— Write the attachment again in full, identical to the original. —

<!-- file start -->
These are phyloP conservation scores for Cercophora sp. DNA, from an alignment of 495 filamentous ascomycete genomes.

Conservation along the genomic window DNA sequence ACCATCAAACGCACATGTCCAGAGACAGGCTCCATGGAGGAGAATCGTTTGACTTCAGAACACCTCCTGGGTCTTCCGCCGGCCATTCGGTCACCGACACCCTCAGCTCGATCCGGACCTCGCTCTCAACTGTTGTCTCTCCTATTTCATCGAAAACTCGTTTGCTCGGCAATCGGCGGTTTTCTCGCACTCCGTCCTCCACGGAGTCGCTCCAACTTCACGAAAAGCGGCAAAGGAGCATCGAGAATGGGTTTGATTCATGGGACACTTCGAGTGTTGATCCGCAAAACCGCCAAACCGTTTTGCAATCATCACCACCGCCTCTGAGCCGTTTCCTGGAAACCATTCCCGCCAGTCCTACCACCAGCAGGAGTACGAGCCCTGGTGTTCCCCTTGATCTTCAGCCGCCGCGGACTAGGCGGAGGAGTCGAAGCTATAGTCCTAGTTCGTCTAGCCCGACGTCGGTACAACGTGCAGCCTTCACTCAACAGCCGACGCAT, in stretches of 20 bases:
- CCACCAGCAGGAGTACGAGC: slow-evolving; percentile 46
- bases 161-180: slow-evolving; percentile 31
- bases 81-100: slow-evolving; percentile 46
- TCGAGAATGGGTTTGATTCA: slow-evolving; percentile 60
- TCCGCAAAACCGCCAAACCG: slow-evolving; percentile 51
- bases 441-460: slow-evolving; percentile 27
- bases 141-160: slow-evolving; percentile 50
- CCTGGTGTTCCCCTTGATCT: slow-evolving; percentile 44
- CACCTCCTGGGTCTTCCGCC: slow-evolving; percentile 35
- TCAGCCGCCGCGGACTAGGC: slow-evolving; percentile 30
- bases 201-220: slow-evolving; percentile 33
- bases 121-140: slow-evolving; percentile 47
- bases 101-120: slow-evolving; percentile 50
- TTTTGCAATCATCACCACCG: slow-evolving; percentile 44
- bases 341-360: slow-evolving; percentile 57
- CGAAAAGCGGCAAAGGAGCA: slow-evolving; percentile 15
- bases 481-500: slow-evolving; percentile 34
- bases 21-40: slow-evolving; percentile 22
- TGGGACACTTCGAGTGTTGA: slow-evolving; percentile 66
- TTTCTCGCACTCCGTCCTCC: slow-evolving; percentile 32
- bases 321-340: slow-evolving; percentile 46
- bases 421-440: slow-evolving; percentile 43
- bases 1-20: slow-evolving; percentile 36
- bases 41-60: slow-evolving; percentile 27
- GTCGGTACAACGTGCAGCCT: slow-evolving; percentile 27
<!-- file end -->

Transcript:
These are phyloP conservation scores for Cercophora sp. DNA, from an alignment of 495 filamentous ascomycete genomes.

Conservation along the genomic window DNA sequence ACCATCAAACGCACATGTCCAGAGACAGGCTCCATGGAGGAGAATCGTTTGACTTCAGAACACCTCCTGGGTCTTCCGCCGGCCATTCGGTCACCGACACCCTCAGCTCGATCCGGACCTCGCTCTCAACTGTTGTCTCTCCTATTTCATCGAAAACTCGTTTGCTCGGCAATCGGCGGTTTTCTCGCACTCCGTCCTCCACGGAGTCGCTCCAACTTCACGAAAAGCGGCAAAGGAGCATCGAGAATGGGTTTGATTCATGGGACACTTCGAGTGTTGATCCGCAAAACCGCCAAACCGTTTTGCAATCATCACCACCGCCTCTGAGCCGTTTCCTGGAAACCATTCCCGCCAGTCCTACCACCAGCAGGAGTACGAGCCCTGGTGTTCCCCTTGATCTTCAGCCGCCGCGGACTAGGCGGAGGAGTCGAAGCTATAGTCCTAGTTCGTCTAGCCCGACGTCGGTACAACGTGCAGCCTTCACTCAACAGCCGACGCAT, in stretches of 20 bases:
- CCACCAGCAGGAGTACGAGC: slow-evolving; percentile 46
- bases 161-180: slow-evolving; percentile 31
- bases 81-100: slow-evolving; percentile 46
- TCGAGAATGGGTTTGATTCA: slow-evolving; percentile 60
- TCCGCAAAACCGCCAAACCG: slow-evolving; percentile 51
- bases 441-460: slow-evolving; percentile 27
- bases 141-160: slow-evolving; percentile 50
- CCTGGTGTTCCCCTTGATCT: slow-evolving; percentile 44
- CACCTCCTGGGTCTTCCGCC: slow-evolving; percentile 35
- TCAGCCGCCGCGGACTAGGC: slow-evolving; percentile 30
- bases 201-220: slow-evolving; percentile 33
- bases 121-140: slow-evolving; percentile 47
- bases 101-120: slow-evolving; percentile 50
- TTTTGCAATCATCACCACCG: slow-evolving; percentile 44
- bases 341-360: slow-evolving; percentile 57
- CGAAAAGCGGCAAAGGAGCA: slow-evolving; percentile 15
- bases 481-500: slow-evolving; percentile 34
- bases 21-40: slow-evolving; percentile 22
- TGGGACACTTCGAGTGTTGA: slow-evolving; percentile 66
- TTTCTCGCACTCCGTCCTCC: slow-evolving; percentile 32
- bases 321-340: slow-evolving; percentile 46
- bases 421-440: slow-evolving; percentile 43
- bases 1-20: slow-evolving; percentile 36
- bases 41-60: slow-evolving; percentile 27
- GTCGGTACAACGTGCAGCCT: slow-evolving; percentile 27